UK - Atkin Trustees, a UK-based independent trustee firm, is moving into the area of fiduciary management for small pension schemes with the launch of its Scheme Management Outsourcing (SMO) offering.

Richard Bryant, head of trustee services at Atkin Trustees, said the proposition would allow the firm to take on "all the normal responsibilities of the trustee of a pension scheme, including scheme governance, investment strategy review, covenant review and advisor selection".

In addition, while the employer and member representatives can be involved in high-level strategy discussions and would receive regular reports from Atkin Trustees, they would not be classed as trustees. Therefore they "would not have the responsibilities or requirements, such as trustee knowledge and understanding, associated with the role of trustee".

Currently the firm has trialled the model with one client, a small private sector DB scheme with liabilities of around £30m (€34.5m), over the last year. In that time it claimed the scheme has reduced costs from an average of more than £200,000 a year to approximately £80,000 and at the same time made governance processes more efficient.

In the UK more and more firms are becoming interested in the fiduciary management space, where trustees hand over the investment decision making and monitoring to some form of fiduciary manager or implemented consultant, however the trustees still have the overall responsibility.

Bryant said while the SMO service is a form of fiduciary management this is "not in the traditional sense of the words where this relates to investment only. We see SMO as being fiduciary management in a wider sense - where we are responsible for the day-to-day management of the scheme as whole".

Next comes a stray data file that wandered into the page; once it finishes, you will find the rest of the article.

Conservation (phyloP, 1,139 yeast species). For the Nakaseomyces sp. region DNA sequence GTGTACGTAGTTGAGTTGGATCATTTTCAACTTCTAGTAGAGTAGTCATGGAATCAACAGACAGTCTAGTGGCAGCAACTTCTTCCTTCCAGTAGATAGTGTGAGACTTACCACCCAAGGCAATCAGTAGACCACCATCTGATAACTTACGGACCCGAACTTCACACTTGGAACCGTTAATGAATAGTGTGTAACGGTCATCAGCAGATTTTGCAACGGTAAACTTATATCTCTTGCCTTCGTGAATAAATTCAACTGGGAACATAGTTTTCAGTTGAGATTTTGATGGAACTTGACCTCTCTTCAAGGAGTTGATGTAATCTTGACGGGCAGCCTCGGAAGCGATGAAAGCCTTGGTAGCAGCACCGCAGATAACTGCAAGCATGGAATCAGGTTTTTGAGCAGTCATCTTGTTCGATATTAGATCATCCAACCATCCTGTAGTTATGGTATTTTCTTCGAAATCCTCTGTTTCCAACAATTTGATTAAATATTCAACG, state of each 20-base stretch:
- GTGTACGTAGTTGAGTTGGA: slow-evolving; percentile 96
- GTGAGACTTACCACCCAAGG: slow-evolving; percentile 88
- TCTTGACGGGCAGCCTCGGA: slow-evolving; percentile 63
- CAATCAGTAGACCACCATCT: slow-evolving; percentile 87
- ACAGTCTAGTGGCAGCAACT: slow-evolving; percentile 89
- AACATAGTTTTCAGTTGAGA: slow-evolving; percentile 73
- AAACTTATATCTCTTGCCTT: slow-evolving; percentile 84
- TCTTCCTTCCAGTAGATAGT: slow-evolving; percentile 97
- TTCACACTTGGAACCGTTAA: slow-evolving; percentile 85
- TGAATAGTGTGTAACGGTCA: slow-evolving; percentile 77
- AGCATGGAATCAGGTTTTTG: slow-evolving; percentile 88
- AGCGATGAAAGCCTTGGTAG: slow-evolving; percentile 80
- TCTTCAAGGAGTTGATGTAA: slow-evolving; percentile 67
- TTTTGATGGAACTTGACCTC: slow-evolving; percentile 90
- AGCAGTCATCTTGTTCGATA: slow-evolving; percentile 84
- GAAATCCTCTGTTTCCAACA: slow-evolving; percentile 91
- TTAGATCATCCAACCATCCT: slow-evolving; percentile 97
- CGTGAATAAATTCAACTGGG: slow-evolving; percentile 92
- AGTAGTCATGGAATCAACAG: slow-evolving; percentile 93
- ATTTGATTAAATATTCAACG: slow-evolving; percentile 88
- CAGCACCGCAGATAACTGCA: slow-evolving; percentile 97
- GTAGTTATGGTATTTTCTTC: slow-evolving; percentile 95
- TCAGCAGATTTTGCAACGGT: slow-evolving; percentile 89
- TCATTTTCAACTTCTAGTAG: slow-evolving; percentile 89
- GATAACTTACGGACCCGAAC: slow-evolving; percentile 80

But he highlighted the firm would not take decisions based only on its own views and would take independent advice where appropriate - for example on investment, actuarial or legal issues. 

Bryant added the advantage with Atkin Trustees is they have previous experience to be able to liaise with advisors more effectively and present the employer and member representatives with a 'big picture' of advice and recommendations, while also being able to take decisions quickly and effectively within the overall strategy.

That said, the trustee firm believes the SMO model will work best for smaller schemes with up to £200m of assets, in particular those where existing trustee boards are struggling with the resources to carry out their role, or where cost and efficiency are significant issues.

Currently Atkin Trustees has more than 90 pension scheme clients, but has steadily recruiting staff through the recession so it believes it has the capacity, experience, systems and procedures required to manage further pension schemes, but acknowledged it may have to continue to hire staff if demand for the SMO model requires the firm to expand further. 

Bryant added: "The needs of the small scheme are the same as those of large schemes but they don't have the same resources. We have recognised that gap in the market and this model aims to relieve those pressures and create a healthy fund for the company and the members."

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